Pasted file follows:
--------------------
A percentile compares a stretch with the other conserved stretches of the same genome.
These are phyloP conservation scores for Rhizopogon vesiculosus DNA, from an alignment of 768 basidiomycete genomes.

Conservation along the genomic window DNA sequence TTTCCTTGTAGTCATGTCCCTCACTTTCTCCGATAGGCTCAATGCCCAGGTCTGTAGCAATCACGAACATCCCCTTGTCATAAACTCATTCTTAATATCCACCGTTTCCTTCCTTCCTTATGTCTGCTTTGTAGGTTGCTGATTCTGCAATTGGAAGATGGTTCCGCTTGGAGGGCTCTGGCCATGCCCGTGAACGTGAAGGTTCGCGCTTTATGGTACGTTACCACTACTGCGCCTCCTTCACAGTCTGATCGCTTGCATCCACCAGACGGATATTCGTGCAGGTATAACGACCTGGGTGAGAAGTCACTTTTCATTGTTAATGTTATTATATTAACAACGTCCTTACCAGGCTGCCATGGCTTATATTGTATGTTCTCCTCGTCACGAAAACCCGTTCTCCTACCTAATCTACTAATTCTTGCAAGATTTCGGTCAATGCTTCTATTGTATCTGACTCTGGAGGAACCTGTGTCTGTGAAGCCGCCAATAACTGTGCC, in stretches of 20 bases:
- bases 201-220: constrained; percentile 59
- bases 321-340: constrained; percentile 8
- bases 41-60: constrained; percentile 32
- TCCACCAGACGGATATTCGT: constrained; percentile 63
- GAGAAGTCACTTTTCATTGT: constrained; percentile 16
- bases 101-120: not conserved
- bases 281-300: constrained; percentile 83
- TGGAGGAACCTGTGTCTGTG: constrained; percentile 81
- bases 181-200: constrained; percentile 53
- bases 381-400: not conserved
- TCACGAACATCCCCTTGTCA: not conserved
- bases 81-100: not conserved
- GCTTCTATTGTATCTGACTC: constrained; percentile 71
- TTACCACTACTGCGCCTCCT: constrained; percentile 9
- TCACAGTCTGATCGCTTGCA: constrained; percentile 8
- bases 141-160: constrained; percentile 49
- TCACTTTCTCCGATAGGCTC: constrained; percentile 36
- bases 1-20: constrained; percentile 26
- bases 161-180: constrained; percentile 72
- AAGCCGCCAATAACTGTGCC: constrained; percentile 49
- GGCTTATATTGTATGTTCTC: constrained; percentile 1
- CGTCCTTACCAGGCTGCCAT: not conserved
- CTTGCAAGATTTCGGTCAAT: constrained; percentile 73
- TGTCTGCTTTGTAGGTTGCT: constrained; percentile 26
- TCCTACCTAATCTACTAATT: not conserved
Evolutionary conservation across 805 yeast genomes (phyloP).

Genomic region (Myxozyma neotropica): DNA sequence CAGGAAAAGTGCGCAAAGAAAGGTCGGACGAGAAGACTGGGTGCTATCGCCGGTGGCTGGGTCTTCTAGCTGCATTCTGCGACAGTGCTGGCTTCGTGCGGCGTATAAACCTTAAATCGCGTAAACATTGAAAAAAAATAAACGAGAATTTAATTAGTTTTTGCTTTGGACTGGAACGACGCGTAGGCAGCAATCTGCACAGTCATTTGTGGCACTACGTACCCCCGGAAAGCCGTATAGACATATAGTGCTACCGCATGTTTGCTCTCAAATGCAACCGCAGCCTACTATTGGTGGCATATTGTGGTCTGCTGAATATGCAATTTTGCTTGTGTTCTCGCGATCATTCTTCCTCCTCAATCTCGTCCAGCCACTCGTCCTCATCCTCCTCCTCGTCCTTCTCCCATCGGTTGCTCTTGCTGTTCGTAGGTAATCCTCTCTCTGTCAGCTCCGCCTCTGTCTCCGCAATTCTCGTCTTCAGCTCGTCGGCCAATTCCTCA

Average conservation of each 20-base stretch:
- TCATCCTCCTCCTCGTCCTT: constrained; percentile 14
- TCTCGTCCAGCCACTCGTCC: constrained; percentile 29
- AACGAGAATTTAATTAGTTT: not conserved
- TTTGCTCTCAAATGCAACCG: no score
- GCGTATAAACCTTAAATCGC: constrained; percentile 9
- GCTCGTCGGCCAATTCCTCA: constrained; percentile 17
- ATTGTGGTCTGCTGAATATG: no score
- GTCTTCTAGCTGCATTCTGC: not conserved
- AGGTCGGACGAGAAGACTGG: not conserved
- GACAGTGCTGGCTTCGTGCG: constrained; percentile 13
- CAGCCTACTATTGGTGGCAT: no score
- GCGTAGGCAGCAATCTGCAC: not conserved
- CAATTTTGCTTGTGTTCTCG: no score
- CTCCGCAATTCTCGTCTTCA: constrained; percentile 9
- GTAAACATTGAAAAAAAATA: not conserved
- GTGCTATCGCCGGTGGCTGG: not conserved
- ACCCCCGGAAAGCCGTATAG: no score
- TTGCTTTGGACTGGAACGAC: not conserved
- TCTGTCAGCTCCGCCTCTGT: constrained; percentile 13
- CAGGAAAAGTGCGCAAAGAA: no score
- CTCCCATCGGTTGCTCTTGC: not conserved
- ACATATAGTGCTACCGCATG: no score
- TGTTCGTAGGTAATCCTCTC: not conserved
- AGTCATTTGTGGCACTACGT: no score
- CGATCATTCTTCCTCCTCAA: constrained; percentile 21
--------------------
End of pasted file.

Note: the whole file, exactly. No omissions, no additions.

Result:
A percentile compares a stretch with the other conserved stretches of the same genome.
These are phyloP conservation scores for Rhizopogon vesiculosus DNA, from an alignment of 768 basidiomycete genomes.

Conservation along the genomic window DNA sequence TTTCCTTGTAGTCATGTCCCTCACTTTCTCCGATAGGCTCAATGCCCAGGTCTGTAGCAATCACGAACATCCCCTTGTCATAAACTCATTCTTAATATCCACCGTTTCCTTCCTTCCTTATGTCTGCTTTGTAGGTTGCTGATTCTGCAATTGGAAGATGGTTCCGCTTGGAGGGCTCTGGCCATGCCCGTGAACGTGAAGGTTCGCGCTTTATGGTACGTTACCACTACTGCGCCTCCTTCACAGTCTGATCGCTTGCATCCACCAGACGGATATTCGTGCAGGTATAACGACCTGGGTGAGAAGTCACTTTTCATTGTTAATGTTATTATATTAACAACGTCCTTACCAGGCTGCCATGGCTTATATTGTATGTTCTCCTCGTCACGAAAACCCGTTCTCCTACCTAATCTACTAATTCTTGCAAGATTTCGGTCAATGCTTCTATTGTATCTGACTCTGGAGGAACCTGTGTCTGTGAAGCCGCCAATAACTGTGCC, in stretches of 20 bases:
- bases 201-220: constrained; percentile 59
- bases 321-340: constrained; percentile 8
- bases 41-60: constrained; percentile 32
- TCCACCAGACGGATATTCGT: constrained; percentile 63
- GAGAAGTCACTTTTCATTGT: constrained; percentile 16
- bases 101-120: not conserved
- bases 281-300: constrained; percentile 83
- TGGAGGAACCTGTGTCTGTG: constrained; percentile 81
- bases 181-200: constrained; percentile 53
- bases 381-400: not conserved
- TCACGAACATCCCCTTGTCA: not conserved
- bases 81-100: not conserved
- GCTTCTATTGTATCTGACTC: constrained; percentile 71
- TTACCACTACTGCGCCTCCT: constrained; percentile 9
- TCACAGTCTGATCGCTTGCA: constrained; percentile 8
- bases 141-160: constrained; percentile 49
- TCACTTTCTCCGATAGGCTC: constrained; percentile 36
- bases 1-20: constrained; percentile 26
- bases 161-180: constrained; percentile 72
- AAGCCGCCAATAACTGTGCC: constrained; percentile 49
- GGCTTATATTGTATGTTCTC: constrained; percentile 1
- CGTCCTTACCAGGCTGCCAT: not conserved
- CTTGCAAGATTTCGGTCAAT: constrained; percentile 73
- TGTCTGCTTTGTAGGTTGCT: constrained; percentile 26
- TCCTACCTAATCTACTAATT: not conserved
Evolutionary conservation across 805 yeast genomes (phyloP).

Genomic region (Myxozyma neotropica): DNA sequence CAGGAAAAGTGCGCAAAGAAAGGTCGGACGAGAAGACTGGGTGCTATCGCCGGTGGCTGGGTCTTCTAGCTGCATTCTGCGACAGTGCTGGCTTCGTGCGGCGTATAAACCTTAAATCGCGTAAACATTGAAAAAAAATAAACGAGAATTTAATTAGTTTTTGCTTTGGACTGGAACGACGCGTAGGCAGCAATCTGCACAGTCATTTGTGGCACTACGTACCCCCGGAAAGCCGTATAGACATATAGTGCTACCGCATGTTTGCTCTCAAATGCAACCGCAGCCTACTATTGGTGGCATATTGTGGTCTGCTGAATATGCAATTTTGCTTGTGTTCTCGCGATCATTCTTCCTCCTCAATCTCGTCCAGCCACTCGTCCTCATCCTCCTCCTCGTCCTTCTCCCATCGGTTGCTCTTGCTGTTCGTAGGTAATCCTCTCTCTGTCAGCTCCGCCTCTGTCTCCGCAATTCTCGTCTTCAGCTCGTCGGCCAATTCCTCA

Average conservation of each 20-base stretch:
- TCATCCTCCTCCTCGTCCTT: constrained; percentile 14
- TCTCGTCCAGCCACTCGTCC: constrained; percentile 29
- AACGAGAATTTAATTAGTTT: not conserved
- TTTGCTCTCAAATGCAACCG: no score
- GCGTATAAACCTTAAATCGC: constrained; percentile 9
- GCTCGTCGGCCAATTCCTCA: constrained; percentile 17
- ATTGTGGTCTGCTGAATATG: no score
- GTCTTCTAGCTGCATTCTGC: not conserved
- AGGTCGGACGAGAAGACTGG: not conserved
- GACAGTGCTGGCTTCGTGCG: constrained; percentile 13
- CAGCCTACTATTGGTGGCAT: no score
- GCGTAGGCAGCAATCTGCAC: not conserved
- CAATTTTGCTTGTGTTCTCG: no score
- CTCCGCAATTCTCGTCTTCA: constrained; percentile 9
- GTAAACATTGAAAAAAAATA: not conserved
- GTGCTATCGCCGGTGGCTGG: not conserved
- ACCCCCGGAAAGCCGTATAG: no score
- TTGCTTTGGACTGGAACGAC: not conserved
- TCTGTCAGCTCCGCCTCTGT: constrained; percentile 13
- CAGGAAAAGTGCGCAAAGAA: no score
- CTCCCATCGGTTGCTCTTGC: not conserved
- ACATATAGTGCTACCGCATG: no score
- TGTTCGTAGGTAATCCTCTC: not conserved
- AGTCATTTGTGGCACTACGT: no score
- CGATCATTCTTCCTCCTCAA: constrained; percentile 21